Is Your Cat Leaving Tiny Blood Spots? Here’s Why

Cats tend to be known as solitary, aloof pets. Yet many cat lovers will beg to differ. They claim their feline friends make awesome pets.

Nonetheless, you won’t easily know when your furry friend is sick as they are creatures who hide their illnesses.

Why is My Cat Leaving Tiny Blood Spots

Why is my cat leaving tiny blood spots then, and why has he become quiet and withdrawn? Where are the blood spots coming from? Are the blood spots serious enough to seek veterinary intervention?

In the wild, cats know too well that they become targets for larger predators if they show signs of illness. Today, domesticated cats instinctively hide signs of illness and pain.

Why Is My Cat Leaving Tiny Blood Spots?

It Could Just Be A Small Cut

When you examine your cat, you want to find the location of the blood. It’s just tiny spots, thankfully. But still, you need to know where it comes from.

Cuts and minor wounds can come from knocking into any sharpish objects indoors as well as outdoors.

If you’re in any way concerned, you can always get your cat to the vet. It may just be a myth, but remember, your cat has nine lives.

Cats are predators and adventurous ones at that.  His predatory instincts will take him into all sorts of places. He is bound to get into trouble somewhere and get scratched, cut, and wounded.

Otherwise, if you discover it’s just a tiny cut, you can simply apply some pressure to the wound. Hold it like that for 5 minutes or even a bit longer.

If the cut is bigger than you thought, you can clean it with an antiseptic solution bought from the chemist.

Paws Get Lacerated On Ap-paw-ratus

Why is my cat leaving tiny blood spots? We’ve all witnessed our cats leaping and pouncing and still managing to land on their paws.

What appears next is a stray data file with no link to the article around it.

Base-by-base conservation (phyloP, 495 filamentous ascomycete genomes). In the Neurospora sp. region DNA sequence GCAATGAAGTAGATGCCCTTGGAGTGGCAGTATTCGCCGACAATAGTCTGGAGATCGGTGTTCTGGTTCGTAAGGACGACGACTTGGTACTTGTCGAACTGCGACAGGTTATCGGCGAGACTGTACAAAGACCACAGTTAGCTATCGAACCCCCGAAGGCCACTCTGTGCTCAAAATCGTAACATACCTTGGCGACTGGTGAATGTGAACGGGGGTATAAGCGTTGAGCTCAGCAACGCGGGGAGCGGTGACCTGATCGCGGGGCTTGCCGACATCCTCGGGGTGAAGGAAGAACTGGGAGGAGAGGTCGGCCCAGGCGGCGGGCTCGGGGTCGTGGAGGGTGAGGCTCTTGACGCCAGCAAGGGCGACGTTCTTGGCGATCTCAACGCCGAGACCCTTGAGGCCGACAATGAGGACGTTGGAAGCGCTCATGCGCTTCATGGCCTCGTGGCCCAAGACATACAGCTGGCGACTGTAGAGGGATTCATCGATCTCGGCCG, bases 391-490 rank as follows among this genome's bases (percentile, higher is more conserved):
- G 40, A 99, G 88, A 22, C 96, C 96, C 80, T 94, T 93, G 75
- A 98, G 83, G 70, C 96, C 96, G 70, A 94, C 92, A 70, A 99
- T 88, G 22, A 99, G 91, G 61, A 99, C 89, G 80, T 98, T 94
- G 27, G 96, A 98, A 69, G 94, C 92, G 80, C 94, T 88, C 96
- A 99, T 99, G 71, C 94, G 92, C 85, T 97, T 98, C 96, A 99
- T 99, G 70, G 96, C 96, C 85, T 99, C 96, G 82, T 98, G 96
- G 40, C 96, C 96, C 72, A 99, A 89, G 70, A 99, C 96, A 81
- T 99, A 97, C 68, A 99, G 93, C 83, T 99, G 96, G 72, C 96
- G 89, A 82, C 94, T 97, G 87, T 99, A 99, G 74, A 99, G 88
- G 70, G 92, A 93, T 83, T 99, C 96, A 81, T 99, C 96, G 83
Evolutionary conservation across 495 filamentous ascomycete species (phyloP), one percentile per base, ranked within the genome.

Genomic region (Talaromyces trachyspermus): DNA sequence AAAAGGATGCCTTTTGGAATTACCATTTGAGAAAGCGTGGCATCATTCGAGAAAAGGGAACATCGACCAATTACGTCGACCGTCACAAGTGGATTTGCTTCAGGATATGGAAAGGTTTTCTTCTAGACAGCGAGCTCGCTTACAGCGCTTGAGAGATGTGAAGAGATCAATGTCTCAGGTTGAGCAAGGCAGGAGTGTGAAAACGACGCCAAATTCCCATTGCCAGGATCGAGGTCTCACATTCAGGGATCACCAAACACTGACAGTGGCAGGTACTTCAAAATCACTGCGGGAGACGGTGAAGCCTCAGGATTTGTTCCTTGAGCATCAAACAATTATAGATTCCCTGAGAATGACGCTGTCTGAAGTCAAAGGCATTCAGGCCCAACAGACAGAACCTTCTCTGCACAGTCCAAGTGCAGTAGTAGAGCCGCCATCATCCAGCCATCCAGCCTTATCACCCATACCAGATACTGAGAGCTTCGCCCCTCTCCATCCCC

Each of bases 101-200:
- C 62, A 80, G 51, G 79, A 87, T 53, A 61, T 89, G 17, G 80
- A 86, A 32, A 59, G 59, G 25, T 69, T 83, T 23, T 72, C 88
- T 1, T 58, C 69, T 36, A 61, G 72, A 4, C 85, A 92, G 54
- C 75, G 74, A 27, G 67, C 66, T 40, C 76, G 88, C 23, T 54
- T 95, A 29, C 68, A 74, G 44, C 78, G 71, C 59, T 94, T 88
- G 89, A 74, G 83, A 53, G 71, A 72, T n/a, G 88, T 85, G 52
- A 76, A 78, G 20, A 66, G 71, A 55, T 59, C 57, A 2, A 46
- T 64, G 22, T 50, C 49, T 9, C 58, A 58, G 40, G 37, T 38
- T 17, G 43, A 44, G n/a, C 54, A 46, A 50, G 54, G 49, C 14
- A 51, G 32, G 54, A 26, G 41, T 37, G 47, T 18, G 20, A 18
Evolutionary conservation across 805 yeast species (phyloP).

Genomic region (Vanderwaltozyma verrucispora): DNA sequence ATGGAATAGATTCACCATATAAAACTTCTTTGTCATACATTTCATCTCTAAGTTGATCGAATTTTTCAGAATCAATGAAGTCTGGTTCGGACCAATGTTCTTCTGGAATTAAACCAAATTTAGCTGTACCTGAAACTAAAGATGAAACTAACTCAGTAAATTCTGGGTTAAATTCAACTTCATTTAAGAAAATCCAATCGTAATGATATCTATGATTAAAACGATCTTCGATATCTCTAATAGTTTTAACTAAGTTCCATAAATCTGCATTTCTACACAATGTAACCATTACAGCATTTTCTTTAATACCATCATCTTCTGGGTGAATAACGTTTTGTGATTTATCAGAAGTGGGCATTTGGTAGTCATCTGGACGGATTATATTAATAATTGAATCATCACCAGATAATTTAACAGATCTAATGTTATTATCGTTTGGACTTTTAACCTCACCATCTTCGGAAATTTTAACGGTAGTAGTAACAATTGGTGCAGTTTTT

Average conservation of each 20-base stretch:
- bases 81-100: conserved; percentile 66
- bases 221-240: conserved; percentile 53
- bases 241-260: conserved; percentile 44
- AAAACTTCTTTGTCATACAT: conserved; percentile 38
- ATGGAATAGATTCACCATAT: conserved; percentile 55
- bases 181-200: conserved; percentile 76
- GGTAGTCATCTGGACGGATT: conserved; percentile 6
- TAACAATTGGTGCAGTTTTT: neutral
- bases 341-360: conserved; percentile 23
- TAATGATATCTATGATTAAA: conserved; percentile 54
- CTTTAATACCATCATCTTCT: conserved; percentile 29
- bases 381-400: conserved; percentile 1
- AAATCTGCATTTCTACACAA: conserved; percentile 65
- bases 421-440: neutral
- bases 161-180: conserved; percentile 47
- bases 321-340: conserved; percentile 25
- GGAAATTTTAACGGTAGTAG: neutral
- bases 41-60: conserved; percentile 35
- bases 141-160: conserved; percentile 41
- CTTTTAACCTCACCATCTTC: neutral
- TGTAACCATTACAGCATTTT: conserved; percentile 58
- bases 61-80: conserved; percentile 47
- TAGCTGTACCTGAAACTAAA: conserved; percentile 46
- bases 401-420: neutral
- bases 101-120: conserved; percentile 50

They like to leap up into trees and onto high perches and look down on their human family. But they’re not always sure about what they’re landing on.

There could be thorns, glass, twigs, or some sharpness that can damage their soft paws.  A cat’s back legs are strong and muscular, and it’s why he can leap onto high perches.

But sometimes, those soft paw-pads can get lacerations or be burned. You find your kitty kat wanting to lick on the affected paw.

Thankfully it’s just small spots of blood coming from the paw.  Your cat is aware of the pain, and his paw isn’t responding to him the way it should. When he puts weight on the paw, he feels it.

It Could Be A Mouth Injury

Of course, your adventurous pet may be bleeding from the mouth due to an injury. A captured bird might even have given him a nasty peck.

If you notice bleeding from the mouth, you will have to try and pry your pet’s mouth open. You need to see if there isn’t a bone or stick lodged in his mouth.

Bleeding from the mouth doesn’t signify a medical emergency with your cat. However, it could indicate a dental abscess, gum disease, or a damaged tooth.

Why is my cat leaving tiny blood spots is a question that nearly always gets a positive answer. Most times, it’s just something that can be treated without veterinary intervention.

It’s a good thing to get your cat checked over by the vet because of feline stomatitis. It is a painful inflammation of a cat’s mouth and gums. Dental disease can cause this feline stomatitis.

It Could Be Her Estrus Cycle